January 16, 2004
Having read key portions of the presently unavailable controversial book “On the Exalted Nature of Israel and Understanding Its Exile” by Rabbi Saadya Grama, I understand both the critical article in the Forward and defenses of the book from within the charedi community (“Charedi Rabbis Rush To Disavow Anti-Gentile Book,” December 19). While this sounds like the old Jewish joke that you are right and you are right, this is my attempt to bridge the cultural gap between the charedi world and the readership of the Forward.
To properly evaluate a book it is necessary to appreciate its context and the goals of the author, as well as to analyze specific details. Allan Nadler, who wrote the article for the Forward, accurately describes the author’s description of Jews as being fundamentally good and gentiles as rooted in evil. He posits that just as every Jew, no matter how assimilated, still has a Jewish spark (pintele yid), there is a corresponding non-Jewish core (pintele goy) to the gentile. Though acknowledging other views, Rabbi Grama accepts the notion that non-Jews are created not fully in God’s image (tzelem elokim). This is an extreme formulation of the approach of a stream of Jewish thinkers who see the Jew as a higher form of creation beyond that of human.
Grama, however, is not an advocate of acting against the gentile. On the contrary, his message is the need to separate from a hostile, intrinsically antisemitic world. He criticizes secular education and denies that there are moral values in gentile wisdom. Integrating into the non-Jewish environment has failed to eradicate antisemitism, and a return to the traditional low-profile ghetto Jew is seen as appropriate.
His seemingly shocking justification for bribing, when necessary, the secular authorities reflects his view that the world has not changed since Jews lived under the Russian czar and could survive antisemitic laws only through bribing corrupt judges. In fact, democracy, which he equates with a total loss of authority, actually makes things worse. Seeing the relationship between Jacob and Esau as a prototype for Jewish-gentile relations, he recommends that the Jew be servile to the gentile. From the author’s perspective, it is the Jews who actively have led non-Jewish movements who have increased the danger to Jewish survival in the exile.
The Holocaust, in which the Germans, who were seen by European Jewry as the pinnacle of modern culture and knowledge, murdered a third of the Jewish people, demonstrated to a part of the traditionalist Orthodox community that becoming a part of the modern world was a disaster. The recent growth of a “new” antisemitism in the guise of anti-Zionism became a proof that pursuing Jewish activism and nationalism was just as mistaken. In this milieu, a book asserting that the Jews are superior serves to maintain the morale for those who will live a life of material poverty devoted totally to Torah study.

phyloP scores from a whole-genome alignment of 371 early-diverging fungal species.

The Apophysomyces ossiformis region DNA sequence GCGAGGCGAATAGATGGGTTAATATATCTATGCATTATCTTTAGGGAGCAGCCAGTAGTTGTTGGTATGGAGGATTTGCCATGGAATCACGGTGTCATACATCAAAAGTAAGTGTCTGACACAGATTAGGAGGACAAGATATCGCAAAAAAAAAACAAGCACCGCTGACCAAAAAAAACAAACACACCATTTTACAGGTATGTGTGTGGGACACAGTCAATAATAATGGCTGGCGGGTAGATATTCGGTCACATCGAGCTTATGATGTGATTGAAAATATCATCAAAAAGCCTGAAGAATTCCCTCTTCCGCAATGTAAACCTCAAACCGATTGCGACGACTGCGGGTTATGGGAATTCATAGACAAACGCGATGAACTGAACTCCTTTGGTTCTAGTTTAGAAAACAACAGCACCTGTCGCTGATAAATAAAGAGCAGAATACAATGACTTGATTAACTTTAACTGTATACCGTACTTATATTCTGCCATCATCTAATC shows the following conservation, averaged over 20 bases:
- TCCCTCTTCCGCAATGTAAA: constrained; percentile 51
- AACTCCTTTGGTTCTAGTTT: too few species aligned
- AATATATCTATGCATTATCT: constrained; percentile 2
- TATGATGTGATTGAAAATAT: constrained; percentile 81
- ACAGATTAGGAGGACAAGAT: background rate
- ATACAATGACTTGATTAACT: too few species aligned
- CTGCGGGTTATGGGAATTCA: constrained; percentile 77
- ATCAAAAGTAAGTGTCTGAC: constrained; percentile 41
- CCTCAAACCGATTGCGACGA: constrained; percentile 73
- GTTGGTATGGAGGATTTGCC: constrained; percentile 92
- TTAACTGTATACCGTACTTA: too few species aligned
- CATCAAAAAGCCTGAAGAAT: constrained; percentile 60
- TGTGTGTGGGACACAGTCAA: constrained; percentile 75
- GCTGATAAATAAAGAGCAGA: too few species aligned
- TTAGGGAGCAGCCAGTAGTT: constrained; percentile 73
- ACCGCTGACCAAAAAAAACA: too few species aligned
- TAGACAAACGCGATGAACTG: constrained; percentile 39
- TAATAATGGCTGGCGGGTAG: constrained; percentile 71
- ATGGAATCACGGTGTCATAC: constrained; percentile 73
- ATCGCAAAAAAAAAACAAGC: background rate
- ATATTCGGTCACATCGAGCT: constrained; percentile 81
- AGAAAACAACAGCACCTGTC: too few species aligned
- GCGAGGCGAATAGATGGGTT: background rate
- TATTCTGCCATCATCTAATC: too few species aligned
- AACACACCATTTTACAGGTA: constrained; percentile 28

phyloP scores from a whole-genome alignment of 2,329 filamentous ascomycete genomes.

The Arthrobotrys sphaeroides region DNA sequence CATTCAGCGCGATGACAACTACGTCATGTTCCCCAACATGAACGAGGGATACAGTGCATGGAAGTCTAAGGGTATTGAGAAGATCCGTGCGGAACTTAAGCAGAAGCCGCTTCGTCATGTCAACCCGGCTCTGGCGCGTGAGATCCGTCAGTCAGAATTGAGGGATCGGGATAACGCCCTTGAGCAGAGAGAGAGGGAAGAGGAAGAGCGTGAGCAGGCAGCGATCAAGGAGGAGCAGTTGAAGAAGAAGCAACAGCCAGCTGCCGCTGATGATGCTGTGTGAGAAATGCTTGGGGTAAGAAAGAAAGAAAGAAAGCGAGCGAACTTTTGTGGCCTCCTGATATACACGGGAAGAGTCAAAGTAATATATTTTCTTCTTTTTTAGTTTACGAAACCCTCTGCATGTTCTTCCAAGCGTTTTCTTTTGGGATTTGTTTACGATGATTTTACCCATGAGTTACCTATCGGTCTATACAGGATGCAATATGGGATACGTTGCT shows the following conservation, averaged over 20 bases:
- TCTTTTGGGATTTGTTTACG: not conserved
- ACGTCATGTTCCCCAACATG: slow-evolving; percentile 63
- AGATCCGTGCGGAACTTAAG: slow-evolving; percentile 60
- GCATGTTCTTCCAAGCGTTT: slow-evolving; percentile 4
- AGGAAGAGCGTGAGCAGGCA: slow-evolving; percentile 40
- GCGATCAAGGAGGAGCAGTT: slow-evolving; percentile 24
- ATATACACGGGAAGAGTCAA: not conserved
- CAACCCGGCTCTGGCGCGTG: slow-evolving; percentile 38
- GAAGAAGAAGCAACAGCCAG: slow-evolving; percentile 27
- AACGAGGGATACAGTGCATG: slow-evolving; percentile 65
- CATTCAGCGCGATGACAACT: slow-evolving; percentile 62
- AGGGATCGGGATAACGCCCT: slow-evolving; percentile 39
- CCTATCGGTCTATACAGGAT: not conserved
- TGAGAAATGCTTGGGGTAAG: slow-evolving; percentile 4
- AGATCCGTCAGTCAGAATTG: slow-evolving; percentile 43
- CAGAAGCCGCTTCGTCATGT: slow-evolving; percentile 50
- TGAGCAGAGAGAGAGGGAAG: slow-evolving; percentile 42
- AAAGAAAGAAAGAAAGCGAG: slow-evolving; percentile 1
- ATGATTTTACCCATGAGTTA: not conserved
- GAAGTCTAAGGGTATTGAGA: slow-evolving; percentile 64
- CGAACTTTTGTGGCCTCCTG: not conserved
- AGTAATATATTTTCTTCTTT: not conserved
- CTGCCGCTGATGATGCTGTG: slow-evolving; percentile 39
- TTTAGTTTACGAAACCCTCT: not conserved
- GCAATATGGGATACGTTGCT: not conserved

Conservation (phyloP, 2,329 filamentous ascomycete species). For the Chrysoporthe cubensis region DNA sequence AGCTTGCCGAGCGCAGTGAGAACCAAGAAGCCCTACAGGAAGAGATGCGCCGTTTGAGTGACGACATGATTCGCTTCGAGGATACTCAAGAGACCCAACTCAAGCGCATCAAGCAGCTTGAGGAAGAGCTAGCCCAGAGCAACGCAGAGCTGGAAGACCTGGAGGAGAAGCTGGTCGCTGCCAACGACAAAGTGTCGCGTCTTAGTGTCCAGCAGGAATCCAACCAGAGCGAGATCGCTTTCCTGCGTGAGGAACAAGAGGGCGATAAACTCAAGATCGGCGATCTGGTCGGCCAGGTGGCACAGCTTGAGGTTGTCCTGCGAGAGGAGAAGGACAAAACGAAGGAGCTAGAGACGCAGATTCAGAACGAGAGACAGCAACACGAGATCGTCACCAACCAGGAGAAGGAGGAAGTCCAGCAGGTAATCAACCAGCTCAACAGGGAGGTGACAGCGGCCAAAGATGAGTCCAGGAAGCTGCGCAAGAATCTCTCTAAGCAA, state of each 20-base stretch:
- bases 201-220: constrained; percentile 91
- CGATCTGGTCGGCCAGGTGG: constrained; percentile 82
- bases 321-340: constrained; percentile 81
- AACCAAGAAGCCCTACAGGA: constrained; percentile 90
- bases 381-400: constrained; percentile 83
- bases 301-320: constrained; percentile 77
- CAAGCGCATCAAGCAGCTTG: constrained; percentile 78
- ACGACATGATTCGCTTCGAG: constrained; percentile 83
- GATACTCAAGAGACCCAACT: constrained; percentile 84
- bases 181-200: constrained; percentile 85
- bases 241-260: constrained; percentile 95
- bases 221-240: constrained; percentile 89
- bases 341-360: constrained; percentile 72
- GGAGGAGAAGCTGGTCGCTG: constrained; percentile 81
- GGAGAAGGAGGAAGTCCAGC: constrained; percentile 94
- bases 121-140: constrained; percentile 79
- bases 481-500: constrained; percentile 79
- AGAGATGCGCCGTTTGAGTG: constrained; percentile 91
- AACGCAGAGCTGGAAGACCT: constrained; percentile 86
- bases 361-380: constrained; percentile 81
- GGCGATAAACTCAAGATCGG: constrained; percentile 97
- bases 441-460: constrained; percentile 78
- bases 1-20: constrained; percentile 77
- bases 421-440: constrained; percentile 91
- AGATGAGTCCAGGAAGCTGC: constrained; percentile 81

It is possible to give the same message without ascribing evil to gentiles and denying that they are created in God’s image. One can acknowledge the intractable existence of antisemitism without seeing it emanating from the essential nature of the gentile. Unfortunately this book does not make such distinctions. Yet it is inaccurate to place it in the category of racist tracts that call for the superior race to rule the world. This work is a call for a superior people to withdraw from the world and live in isolation while submitting to its enemies and placing trust in God.
The vast majority of Jewish thinkers posit that all humans are created in God’s image and do not see all non-Jews as a definable category. But the possibility exists that one who is unaware of the marginality of Grama’s sources might draw misleading and dangerous conclusions from this book. In Israel, where there is an ongoing conflict between Jews and Arabs and there is an activist element within Orthodoxy, the viewpoint of the author could be used to justify horrendous behavior. There is an unquestioned principle of darchei shalom (paths of peace) that governs Jewish behavior with non-Jews. Maimonides sees this principle as being a fulfillment of the commandment to emulate God’s mercy on all of His creation (Hilkhot Melakhim, 10:12).
The context within the society in which Rabbi Grama lives limits the implications of what is written in his book. Those sharing his world see his work as defending their separation from a hostile environment and cannot imagine any aggressive behavior emerging from its thesis. It is to be expected, however, that his words would be understood differently by those of us more involved in the broader society.
Rabbi Yosef Blau
New York, N.Y.
The author is a spiritual counselor to students at the Yeshiva University-affiliated Rabbi Isaac Elchanan Theological Seminary.